ISO 19112 defines a location as "an identifiable geographic place" With this in mind, "Eiffel Tower", "Madrid" and "California" are all locations and this is a common way of representing locations in public sector data, i.e. simply by using a recognised name. Such identifiers are common although they can be highly ambiguous as many places share the same or similar names.
Locations can be described in three principal ways: by using a place name, a geometry or an address. The specific context will determine which method of describing a location is most appropriate.
In addition to a simple (string) label or name for a Location, this vocabulary defines a property that allows a Location to be defined by a URI, such as a URI used in the Named Authority Lists of the EU Publications Office (NALs) or a GeoNames URI.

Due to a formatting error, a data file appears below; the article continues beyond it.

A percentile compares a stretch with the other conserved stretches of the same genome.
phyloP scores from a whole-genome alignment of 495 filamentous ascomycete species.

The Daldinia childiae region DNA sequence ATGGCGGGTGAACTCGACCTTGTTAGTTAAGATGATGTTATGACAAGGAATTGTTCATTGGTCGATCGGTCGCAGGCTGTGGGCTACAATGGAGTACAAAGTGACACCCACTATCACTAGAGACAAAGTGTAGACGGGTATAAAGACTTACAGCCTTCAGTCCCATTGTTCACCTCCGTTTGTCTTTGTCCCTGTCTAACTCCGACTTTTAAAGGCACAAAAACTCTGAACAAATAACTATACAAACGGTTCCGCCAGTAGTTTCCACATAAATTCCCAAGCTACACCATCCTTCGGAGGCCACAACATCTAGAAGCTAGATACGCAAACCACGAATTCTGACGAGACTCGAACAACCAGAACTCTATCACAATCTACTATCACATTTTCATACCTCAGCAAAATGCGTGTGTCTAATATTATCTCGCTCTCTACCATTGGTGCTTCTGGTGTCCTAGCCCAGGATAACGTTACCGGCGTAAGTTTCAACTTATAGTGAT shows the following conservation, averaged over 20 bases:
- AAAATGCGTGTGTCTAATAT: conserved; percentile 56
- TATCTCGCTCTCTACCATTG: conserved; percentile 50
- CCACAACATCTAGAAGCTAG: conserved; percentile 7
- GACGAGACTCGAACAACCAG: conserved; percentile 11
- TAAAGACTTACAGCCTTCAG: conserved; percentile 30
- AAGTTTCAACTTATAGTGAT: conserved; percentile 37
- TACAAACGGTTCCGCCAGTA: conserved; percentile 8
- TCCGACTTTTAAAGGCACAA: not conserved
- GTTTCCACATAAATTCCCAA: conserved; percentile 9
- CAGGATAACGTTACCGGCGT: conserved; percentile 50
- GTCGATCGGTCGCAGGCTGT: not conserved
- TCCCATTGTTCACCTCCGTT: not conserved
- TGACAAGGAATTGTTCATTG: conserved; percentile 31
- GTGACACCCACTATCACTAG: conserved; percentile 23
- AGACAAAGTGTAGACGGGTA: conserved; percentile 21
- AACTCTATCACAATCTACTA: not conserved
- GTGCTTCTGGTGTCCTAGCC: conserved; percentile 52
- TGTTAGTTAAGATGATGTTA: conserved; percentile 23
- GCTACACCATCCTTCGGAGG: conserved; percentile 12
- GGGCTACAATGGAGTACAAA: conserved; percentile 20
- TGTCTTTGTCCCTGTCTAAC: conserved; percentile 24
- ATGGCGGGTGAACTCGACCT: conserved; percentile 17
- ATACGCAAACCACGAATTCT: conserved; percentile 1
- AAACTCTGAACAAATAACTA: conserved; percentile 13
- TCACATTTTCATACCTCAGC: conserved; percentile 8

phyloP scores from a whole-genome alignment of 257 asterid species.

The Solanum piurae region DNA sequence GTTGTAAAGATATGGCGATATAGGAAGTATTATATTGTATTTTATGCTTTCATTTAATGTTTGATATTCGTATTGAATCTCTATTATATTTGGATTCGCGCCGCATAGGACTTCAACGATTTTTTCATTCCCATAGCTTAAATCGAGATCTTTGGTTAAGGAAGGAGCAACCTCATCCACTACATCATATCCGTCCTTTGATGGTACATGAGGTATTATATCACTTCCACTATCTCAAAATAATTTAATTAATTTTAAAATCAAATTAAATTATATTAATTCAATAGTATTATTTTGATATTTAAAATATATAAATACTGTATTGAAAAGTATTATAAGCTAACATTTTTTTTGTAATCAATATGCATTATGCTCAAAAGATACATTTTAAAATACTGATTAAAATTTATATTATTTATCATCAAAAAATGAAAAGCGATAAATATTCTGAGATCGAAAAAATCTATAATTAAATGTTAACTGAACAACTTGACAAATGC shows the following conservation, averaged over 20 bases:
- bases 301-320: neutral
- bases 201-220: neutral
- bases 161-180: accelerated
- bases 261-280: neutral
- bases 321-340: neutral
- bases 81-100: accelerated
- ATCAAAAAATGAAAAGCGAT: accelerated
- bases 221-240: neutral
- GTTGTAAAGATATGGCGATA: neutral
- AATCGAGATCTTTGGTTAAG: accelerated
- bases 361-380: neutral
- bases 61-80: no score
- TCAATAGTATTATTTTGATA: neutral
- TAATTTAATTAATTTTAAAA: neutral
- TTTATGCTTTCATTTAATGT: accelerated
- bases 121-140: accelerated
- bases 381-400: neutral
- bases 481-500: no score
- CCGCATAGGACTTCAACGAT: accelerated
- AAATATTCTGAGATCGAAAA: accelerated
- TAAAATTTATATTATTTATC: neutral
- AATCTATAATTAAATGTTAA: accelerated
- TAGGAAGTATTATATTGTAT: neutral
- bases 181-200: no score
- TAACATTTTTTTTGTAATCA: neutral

The Core Vocabularies make a minimum number of assumptions about what data will be encoded. A single address may be defined in different ways, a geometry may be defined using different coordinate reference systems and a single place may have no recognised name or multiple names. However, it is clearly nonsense to define a location without any properties or to provide multiple instances of the same property with conflicting values.